Lack of treatment continuance: An obstacle for controlling blood pressure

Eyal Leibovitz, Dana Hertsog, Shmuel Oren, Dov Gavish

Research output: Contribution to journalArticlepeer-review

3 Scopus citations

Abstract

Introduction: Blood pressure is one of the most prevalent risk factors for CVD. Despite the large arsenal of medications, the rate of BP control is not optimal. We studied the amount of attention family physicians pay to BP readings and treatment recommendations of hypertensive patients that were discharged from the hospital. Methods: We included 98 consecutive hypertensive patients (mean age 68.51.1, 44% males) admitted to the hospital. Excluded were patients referred to the hospital from a nursing home. BP measurements were obtained at ER, admission to the ward, 2nd day of admission and day of discharge. Recommended treatment was obtained from the discharge letter. A phone call was made to each patient, 4-8 weeks after discharge, and data was obtained regarding recent BP levels and the current treatment. Results: BP control was achieved in 48% of the patients at hospital discharge and 47% at follow-up. Among patients that received different treatment at follow-up because of the physician's advice or because they were considered to have a high BP (24 patients), BP control was reduced from 63% at discharge to 50% at follow-up. This reduction was attributed to decreased dosage of medications and to the replacement of medications with drugs from the same group, but given at non-equivalent doses. Ten patients that were controlled at discharge but not at follow-up were given fewer medications than recommended (2.7 vs. 3.2). Among the non-controlled patients with BP > 140/90 at follow-up, treatment was not changed for 48%. Conclusion: The blood pressure treatment guidelines are not implemented, and the data regarding BP control that appears in the discharge letter is not adequately used by the family physicians. A better relationship between hospitals and family practice should be obtained to aid in controlling BP.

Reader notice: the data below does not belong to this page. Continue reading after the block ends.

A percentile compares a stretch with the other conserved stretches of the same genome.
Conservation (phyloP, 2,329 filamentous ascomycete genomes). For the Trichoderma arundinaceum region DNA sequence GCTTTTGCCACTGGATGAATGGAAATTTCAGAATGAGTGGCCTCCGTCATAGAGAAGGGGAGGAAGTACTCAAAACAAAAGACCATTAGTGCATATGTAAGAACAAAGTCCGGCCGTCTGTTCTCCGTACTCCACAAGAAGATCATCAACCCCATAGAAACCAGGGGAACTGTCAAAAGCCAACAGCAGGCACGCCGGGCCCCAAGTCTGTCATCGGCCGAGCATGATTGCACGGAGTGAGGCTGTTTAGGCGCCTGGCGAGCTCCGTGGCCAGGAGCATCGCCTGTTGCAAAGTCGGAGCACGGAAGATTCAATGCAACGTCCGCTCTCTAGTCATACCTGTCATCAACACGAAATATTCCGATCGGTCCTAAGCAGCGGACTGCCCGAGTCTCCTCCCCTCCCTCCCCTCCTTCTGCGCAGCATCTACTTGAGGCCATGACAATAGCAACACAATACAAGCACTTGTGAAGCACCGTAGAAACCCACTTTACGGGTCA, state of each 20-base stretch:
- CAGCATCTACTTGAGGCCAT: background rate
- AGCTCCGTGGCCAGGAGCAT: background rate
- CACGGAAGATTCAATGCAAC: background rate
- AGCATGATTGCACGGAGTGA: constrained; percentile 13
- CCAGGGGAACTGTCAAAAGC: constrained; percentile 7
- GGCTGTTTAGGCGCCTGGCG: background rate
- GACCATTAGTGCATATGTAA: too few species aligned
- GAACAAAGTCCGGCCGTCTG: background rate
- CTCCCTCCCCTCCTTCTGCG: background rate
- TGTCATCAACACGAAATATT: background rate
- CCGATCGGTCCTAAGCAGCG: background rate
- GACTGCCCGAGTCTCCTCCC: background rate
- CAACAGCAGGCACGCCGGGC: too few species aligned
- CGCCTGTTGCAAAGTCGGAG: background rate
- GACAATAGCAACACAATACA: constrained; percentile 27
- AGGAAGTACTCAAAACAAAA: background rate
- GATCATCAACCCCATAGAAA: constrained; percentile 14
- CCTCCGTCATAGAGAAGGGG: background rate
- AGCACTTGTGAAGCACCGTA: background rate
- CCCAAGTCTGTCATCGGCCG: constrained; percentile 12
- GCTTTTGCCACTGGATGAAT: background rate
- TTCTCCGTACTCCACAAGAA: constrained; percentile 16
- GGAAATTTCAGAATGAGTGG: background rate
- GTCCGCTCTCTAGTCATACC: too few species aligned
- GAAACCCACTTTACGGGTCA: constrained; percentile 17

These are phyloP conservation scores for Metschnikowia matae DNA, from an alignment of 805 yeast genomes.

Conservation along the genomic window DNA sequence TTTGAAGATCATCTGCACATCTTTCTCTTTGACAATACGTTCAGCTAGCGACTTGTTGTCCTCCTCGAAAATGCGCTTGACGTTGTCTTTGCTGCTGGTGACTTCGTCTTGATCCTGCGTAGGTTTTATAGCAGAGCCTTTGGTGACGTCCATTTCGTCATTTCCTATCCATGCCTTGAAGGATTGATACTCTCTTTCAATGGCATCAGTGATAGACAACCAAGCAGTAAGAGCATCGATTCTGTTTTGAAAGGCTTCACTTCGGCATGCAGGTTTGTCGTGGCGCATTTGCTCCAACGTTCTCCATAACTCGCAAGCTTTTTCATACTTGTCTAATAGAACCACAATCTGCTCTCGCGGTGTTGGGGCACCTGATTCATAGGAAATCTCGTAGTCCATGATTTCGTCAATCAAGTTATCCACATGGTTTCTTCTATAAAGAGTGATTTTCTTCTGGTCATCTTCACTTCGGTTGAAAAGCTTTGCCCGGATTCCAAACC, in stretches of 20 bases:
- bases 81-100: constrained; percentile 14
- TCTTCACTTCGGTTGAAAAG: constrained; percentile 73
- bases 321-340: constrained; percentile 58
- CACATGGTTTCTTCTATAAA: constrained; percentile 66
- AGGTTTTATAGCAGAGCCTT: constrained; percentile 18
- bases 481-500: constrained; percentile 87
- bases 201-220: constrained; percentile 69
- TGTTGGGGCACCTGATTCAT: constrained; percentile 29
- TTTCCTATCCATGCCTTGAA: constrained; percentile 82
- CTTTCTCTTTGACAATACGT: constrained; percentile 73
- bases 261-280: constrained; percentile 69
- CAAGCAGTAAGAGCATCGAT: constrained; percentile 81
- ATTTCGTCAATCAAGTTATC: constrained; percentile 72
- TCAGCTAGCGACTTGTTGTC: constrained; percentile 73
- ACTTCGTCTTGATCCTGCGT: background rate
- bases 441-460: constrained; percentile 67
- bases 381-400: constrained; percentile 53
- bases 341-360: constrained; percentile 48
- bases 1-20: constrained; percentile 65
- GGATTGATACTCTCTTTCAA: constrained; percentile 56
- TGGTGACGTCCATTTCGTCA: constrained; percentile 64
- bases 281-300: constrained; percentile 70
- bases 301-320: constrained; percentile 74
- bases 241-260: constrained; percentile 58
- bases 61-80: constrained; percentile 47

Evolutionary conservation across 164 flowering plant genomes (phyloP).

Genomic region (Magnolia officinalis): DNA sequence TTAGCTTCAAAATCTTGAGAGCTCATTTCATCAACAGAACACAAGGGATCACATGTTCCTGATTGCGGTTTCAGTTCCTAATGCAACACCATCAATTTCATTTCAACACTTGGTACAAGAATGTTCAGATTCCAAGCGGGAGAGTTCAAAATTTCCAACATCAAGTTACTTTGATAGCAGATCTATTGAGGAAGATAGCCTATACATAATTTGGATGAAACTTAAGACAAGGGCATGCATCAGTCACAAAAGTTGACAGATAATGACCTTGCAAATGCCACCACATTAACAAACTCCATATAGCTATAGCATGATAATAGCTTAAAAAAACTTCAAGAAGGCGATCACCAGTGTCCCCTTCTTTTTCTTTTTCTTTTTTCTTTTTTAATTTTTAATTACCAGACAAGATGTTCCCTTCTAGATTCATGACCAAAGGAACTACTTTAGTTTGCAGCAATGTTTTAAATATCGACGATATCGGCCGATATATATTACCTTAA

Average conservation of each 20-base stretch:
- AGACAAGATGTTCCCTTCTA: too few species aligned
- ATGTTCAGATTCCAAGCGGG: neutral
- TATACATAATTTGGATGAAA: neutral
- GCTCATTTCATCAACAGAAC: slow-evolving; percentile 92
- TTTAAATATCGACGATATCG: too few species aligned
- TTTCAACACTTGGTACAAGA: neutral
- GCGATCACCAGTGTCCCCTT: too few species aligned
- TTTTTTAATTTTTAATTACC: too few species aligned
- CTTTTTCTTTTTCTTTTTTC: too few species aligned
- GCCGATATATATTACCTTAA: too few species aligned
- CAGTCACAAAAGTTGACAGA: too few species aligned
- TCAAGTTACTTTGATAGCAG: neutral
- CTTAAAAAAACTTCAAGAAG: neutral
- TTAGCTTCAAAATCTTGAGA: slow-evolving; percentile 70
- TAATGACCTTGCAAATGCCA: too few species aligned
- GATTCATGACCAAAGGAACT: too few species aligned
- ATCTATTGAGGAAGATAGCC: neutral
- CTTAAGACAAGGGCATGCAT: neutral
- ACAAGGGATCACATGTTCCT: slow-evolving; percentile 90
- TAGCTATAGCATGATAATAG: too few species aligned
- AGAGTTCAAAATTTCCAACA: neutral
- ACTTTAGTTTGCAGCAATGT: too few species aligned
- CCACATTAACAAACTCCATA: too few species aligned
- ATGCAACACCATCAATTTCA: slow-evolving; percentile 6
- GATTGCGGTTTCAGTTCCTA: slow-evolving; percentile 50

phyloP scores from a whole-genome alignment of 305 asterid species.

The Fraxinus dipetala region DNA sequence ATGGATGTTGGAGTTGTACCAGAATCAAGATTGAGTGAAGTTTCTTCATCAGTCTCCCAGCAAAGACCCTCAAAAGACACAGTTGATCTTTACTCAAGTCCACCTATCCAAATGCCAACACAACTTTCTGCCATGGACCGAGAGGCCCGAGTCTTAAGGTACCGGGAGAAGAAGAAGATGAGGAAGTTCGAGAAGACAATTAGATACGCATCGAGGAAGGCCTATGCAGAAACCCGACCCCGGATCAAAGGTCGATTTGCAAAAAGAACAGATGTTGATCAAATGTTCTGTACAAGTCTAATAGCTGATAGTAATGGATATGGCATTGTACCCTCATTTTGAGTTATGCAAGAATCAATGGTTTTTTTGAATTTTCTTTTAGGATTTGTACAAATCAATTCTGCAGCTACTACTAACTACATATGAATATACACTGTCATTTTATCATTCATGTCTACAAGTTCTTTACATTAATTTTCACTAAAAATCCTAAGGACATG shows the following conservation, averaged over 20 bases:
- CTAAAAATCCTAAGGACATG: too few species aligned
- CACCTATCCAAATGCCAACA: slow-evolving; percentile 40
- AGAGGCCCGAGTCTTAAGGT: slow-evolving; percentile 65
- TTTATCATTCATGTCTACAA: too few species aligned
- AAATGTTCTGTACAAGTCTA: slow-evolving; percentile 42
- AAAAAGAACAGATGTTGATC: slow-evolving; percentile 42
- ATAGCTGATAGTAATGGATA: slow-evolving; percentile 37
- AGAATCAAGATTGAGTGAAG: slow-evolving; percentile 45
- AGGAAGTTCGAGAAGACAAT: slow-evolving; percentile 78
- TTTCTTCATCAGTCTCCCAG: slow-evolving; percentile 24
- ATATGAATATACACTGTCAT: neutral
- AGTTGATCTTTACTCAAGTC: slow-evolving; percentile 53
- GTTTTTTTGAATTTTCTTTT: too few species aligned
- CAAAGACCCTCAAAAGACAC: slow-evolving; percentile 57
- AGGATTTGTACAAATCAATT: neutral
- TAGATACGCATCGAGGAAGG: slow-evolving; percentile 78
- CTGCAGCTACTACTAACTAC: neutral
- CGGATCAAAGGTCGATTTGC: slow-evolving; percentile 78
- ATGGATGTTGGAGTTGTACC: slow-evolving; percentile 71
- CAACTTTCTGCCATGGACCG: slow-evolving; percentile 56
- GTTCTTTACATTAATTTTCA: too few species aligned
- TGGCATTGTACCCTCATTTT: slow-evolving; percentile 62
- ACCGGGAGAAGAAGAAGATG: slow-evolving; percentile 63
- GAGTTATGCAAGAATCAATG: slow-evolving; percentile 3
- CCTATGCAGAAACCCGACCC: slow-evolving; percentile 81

Original languageEnglish
Pages (from-to)467-470
Number of pages4
JournalHarefuah
Volume144
Issue number7
StatePublished - 12 Dec 2005
Externally publishedYes

Keywords

  • Family doctors
  • Hypertension
  • Quality of treatment

ASJC Scopus subject areas

  • Medicine (all)

Fingerprint

Dive into the research topics of 'Lack of treatment continuance: An obstacle for controlling blood pressure'. Together they form a unique fingerprint.

Cite this